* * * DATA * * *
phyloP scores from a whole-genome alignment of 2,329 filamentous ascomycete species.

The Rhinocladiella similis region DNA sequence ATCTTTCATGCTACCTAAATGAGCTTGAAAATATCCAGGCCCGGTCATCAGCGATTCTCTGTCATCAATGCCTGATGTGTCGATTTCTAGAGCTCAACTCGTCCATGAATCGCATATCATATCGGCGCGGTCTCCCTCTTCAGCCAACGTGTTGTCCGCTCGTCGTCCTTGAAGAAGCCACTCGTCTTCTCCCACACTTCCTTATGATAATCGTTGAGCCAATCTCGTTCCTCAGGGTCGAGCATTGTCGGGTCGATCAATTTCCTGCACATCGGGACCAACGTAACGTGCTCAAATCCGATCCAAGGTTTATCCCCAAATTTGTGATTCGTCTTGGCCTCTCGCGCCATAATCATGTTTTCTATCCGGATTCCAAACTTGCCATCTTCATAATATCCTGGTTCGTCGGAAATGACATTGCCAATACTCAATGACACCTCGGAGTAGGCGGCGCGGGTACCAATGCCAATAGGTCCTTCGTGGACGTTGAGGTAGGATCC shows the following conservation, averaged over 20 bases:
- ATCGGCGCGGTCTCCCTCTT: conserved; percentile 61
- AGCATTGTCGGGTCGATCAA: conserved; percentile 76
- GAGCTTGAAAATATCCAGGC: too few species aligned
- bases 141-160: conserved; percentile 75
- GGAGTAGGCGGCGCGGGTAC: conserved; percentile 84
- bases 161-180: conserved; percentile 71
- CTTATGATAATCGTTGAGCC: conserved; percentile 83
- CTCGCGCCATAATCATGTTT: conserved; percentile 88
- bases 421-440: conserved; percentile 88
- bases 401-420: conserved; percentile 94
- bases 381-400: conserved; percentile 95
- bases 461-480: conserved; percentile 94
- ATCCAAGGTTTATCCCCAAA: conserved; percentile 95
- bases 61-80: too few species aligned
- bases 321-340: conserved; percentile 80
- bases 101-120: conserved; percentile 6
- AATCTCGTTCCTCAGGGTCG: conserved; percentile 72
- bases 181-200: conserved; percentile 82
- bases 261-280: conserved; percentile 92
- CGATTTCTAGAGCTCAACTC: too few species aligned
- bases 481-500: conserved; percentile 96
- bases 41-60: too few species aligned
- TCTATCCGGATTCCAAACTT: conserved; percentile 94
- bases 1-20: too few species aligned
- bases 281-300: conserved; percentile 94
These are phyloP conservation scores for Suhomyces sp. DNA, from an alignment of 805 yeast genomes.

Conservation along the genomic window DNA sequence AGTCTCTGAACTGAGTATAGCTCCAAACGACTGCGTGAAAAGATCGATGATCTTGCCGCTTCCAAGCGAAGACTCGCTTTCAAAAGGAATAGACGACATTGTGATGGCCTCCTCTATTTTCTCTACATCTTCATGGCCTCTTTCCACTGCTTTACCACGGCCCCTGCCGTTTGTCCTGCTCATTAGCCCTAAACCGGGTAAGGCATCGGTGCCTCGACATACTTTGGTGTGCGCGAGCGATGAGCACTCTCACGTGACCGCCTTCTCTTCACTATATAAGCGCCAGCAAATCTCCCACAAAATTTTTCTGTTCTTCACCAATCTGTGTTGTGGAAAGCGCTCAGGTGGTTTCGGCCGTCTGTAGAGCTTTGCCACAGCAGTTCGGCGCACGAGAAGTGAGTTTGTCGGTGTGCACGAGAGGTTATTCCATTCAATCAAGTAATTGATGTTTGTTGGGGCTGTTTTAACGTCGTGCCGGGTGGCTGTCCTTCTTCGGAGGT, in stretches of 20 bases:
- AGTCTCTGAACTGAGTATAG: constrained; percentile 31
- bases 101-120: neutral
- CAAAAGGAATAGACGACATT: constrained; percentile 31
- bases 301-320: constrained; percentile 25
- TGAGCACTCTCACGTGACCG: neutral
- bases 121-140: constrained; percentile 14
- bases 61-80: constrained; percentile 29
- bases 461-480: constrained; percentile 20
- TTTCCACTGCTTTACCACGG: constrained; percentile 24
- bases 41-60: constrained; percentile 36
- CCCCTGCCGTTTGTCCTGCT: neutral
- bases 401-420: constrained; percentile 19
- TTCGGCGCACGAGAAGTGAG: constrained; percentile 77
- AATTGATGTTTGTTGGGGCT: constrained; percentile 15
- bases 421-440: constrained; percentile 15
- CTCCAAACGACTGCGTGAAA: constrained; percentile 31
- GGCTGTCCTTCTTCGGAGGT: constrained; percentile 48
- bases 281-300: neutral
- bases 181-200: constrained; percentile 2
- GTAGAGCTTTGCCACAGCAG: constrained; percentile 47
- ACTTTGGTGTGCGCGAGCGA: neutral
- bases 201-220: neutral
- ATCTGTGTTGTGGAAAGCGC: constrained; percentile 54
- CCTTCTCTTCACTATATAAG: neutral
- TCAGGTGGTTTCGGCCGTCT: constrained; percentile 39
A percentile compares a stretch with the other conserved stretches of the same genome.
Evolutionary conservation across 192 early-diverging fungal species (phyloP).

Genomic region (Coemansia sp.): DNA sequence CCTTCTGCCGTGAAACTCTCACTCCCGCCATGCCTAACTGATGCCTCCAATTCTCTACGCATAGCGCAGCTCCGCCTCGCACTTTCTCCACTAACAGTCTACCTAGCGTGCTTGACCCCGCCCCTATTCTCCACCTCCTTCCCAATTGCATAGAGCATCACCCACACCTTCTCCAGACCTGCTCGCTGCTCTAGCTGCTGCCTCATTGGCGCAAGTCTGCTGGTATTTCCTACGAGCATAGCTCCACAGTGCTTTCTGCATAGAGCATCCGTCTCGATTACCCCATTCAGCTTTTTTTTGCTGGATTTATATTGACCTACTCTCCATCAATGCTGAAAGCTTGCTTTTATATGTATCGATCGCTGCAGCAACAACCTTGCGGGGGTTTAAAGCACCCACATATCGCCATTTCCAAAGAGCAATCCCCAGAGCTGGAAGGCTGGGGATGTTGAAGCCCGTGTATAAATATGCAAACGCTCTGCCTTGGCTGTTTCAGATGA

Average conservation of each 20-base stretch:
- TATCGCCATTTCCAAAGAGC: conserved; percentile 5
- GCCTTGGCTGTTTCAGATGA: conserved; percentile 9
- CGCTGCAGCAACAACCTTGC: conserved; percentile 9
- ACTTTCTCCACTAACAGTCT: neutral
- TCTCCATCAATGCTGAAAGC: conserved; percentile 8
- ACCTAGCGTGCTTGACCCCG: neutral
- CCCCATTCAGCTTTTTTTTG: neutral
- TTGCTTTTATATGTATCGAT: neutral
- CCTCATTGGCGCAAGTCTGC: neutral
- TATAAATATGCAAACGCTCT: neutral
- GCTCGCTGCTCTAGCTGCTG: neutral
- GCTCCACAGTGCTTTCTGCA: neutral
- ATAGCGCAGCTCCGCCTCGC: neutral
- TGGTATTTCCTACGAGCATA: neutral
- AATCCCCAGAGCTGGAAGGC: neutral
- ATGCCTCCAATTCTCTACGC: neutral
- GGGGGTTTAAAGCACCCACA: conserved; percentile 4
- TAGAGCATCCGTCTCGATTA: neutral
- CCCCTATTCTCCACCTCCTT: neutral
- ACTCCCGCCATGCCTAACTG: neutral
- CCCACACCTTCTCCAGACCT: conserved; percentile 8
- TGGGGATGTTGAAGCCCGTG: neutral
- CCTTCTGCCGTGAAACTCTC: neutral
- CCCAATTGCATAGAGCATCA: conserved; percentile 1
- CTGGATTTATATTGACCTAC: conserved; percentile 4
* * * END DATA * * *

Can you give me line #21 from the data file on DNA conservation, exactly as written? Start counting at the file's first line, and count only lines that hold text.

- bases 261-280: conserved; percentile 92